A Note on Active fire protection vs passive fire protection

An intumescent coating is a passive fire protection specialist paint that chemically reacts when heated in a fire. The coating expands in size to form a char, which protects the steelwork for a specified period of time from the heat of the fire. Check /firebarrierexperts.com/active-fire-protection-vs-passive-fire-protection-what-is-the-difference/.

Why do you need an intumescent coating? The purpose of passive fire protection and protecting structural steel is to give the building occupants time to leave the building. Steel is a very strong and versatile building material, but at temperatures of 550ºC it begins to loose its structural integrity.

Intumescent for steel protection is commonly thick and opaque and finished with a thin protective fire retardant coat, similar to a gloss. Intumescent coatings are normally applied by airless spray to provide a smooth decorative finish, which remains stable at ambient temperatures.. These coating compositions are based on organic resin binders, which are typically acrylated rubber or epoxy.

When dry, a passive fire protection intumescent coating is a reactive layer, so it is very important to achieve the correct thickness of dry film to obtain the required fire resistance. The film thickness is measured wet with a wet-film gauge, as a certain wet film thickness will dry to a specific dry film. Several coats may need to be applied to build up to a total dry coat thickness to give the required heat protection.

The resins are filled with active ingredients, that will react in a fire at temperatures around 250°C to form a thermally insulating carbonaceous char or foam. The char can swell up to 50 times the original coating thickness.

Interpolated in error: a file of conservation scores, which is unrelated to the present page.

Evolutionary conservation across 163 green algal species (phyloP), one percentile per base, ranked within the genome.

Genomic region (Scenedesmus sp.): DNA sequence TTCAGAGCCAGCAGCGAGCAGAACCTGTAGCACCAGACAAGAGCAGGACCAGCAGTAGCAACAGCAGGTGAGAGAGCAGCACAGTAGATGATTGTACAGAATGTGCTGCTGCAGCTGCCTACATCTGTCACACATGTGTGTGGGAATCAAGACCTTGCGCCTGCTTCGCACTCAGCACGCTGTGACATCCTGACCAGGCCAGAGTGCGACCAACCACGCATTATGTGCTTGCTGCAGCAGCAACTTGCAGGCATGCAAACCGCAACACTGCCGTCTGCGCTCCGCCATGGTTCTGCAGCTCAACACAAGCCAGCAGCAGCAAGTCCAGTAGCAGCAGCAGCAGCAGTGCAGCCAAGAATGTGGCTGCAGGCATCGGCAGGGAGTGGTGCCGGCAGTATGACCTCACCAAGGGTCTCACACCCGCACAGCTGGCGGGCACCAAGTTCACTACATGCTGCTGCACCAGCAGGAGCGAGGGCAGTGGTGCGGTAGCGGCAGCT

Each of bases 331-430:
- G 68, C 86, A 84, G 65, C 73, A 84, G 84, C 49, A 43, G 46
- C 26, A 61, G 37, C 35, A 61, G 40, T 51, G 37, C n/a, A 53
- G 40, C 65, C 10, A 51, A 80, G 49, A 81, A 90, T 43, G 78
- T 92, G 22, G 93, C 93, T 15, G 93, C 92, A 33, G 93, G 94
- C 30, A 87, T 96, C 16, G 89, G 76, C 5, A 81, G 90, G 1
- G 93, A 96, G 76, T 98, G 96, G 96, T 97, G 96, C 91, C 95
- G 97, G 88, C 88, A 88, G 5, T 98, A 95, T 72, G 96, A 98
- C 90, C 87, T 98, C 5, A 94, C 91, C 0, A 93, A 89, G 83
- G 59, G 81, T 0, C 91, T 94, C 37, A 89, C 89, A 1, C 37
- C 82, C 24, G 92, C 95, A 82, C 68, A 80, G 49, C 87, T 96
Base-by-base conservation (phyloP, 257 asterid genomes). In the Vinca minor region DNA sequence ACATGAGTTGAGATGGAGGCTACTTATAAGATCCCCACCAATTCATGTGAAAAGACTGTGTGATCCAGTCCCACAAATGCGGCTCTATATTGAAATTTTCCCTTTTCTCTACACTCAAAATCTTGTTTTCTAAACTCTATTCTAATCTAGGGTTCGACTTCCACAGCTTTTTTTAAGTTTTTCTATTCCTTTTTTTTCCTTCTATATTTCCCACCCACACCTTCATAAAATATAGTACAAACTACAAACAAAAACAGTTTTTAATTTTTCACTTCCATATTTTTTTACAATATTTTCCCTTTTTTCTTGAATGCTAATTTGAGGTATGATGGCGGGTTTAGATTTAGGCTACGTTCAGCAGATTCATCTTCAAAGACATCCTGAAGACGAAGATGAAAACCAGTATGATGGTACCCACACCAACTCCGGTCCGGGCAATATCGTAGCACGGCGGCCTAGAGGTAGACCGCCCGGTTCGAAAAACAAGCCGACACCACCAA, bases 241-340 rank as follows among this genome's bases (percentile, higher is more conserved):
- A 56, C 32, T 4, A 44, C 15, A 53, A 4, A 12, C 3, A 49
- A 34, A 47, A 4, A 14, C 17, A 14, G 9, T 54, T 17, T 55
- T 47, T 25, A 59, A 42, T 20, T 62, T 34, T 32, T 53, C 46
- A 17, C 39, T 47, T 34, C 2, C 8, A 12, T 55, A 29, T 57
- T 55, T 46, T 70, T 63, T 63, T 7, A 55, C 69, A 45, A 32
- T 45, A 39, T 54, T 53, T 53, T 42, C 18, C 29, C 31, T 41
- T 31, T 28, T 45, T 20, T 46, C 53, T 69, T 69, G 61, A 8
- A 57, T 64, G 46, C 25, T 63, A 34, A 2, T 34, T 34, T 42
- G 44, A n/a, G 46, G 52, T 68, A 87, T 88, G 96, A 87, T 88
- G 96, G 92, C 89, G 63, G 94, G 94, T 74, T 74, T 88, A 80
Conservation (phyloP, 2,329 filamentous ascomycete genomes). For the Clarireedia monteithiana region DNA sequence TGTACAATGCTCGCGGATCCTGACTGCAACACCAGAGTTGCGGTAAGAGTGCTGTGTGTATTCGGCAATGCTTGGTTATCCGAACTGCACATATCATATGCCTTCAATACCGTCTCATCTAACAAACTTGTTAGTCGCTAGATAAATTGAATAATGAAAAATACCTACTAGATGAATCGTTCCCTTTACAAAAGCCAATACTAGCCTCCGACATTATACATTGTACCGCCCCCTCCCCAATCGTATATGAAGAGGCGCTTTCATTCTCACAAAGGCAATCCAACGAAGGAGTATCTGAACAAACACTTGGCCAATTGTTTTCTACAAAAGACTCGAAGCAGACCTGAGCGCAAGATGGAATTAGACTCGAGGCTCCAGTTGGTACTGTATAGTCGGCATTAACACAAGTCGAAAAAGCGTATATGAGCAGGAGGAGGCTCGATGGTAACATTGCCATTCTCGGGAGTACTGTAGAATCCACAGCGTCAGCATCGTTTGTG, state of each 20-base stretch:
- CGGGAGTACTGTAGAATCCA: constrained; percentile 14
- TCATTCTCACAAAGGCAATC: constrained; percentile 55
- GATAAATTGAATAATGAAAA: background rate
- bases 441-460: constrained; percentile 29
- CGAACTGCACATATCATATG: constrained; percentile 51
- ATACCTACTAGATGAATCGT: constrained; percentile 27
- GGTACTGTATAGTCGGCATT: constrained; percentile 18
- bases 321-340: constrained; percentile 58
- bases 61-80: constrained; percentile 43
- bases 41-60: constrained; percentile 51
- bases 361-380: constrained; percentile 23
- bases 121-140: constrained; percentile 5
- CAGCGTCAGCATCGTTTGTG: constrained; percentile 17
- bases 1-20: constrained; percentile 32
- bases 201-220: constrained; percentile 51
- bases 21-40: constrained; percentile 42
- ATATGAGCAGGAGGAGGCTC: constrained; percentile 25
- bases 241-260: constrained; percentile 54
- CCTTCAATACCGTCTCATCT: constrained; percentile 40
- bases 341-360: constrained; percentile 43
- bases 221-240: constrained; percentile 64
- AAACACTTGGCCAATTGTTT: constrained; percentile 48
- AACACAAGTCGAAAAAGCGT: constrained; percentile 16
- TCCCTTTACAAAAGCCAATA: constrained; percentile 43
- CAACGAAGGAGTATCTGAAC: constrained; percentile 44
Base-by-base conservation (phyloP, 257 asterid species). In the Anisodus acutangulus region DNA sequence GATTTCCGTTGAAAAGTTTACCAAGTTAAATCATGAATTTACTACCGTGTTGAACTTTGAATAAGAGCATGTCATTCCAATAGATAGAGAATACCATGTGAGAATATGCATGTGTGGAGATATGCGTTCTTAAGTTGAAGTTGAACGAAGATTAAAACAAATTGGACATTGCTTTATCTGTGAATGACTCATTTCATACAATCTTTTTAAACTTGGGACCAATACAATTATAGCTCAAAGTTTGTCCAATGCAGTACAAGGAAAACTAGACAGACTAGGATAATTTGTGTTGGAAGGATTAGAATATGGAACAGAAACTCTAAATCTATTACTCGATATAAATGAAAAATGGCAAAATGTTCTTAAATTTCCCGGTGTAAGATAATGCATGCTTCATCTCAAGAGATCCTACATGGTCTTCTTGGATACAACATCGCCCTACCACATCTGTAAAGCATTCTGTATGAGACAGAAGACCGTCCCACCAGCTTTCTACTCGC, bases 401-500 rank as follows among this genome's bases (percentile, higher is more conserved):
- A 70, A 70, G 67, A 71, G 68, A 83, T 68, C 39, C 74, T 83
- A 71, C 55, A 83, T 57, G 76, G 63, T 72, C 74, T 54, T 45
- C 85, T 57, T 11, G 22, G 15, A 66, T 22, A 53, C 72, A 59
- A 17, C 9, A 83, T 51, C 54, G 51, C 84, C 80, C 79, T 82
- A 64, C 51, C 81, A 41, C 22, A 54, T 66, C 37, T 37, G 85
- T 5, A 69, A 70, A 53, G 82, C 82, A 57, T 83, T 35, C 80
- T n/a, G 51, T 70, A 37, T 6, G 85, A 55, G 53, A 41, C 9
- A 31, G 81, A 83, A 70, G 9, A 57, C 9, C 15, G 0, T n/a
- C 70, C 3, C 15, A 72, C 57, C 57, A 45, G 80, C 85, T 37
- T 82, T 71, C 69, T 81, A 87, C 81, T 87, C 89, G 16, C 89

As described above the basic formulation of an passive fire protection intumescent comprises of an organic binder, a carbonific, usually a penta or dipentaerythritol, a spumific or blowing agent which could be melamine or a melamine formaldehyde derivative, a source of an acid catalyst such as ammonium polyphosphate and additionally a char reinforcing pigment.

As the temperature rises the binder begins to melt and the blowing agent liberates gases causing a controlled expansion. At the same time there is degradation of the carbon backbone and fusion of the inorganic reinforcing materials, resulting in char solidification.

In this age of steel and glass commercial buildings, exposed steelwork is sometimes an integral design feature. Intumescent coatings allow steel to be used as an design feature (where fire protection boards would not) while also conforming to building regulations.

Intumescent passive fire protection coatings provide steel structures with corrosion protection, fire protection and a visualdecorative element if required. Until the last 10years, the typical airless unit for applying intumescent coatings was a pneumatic pump having an air motor and capable of providing up to 4 – 5,000 psi at the pump. Such a unit requires a road compressor of about 150 cfm and is a heavy unit.

Improvements in passive fire protection intumescent formulation have reduced the weight of coatings and the need for high pressure application. Today, almost all intumescent coatings can be applied with a more compact self contained unit with either a petrol engine or an electric motor.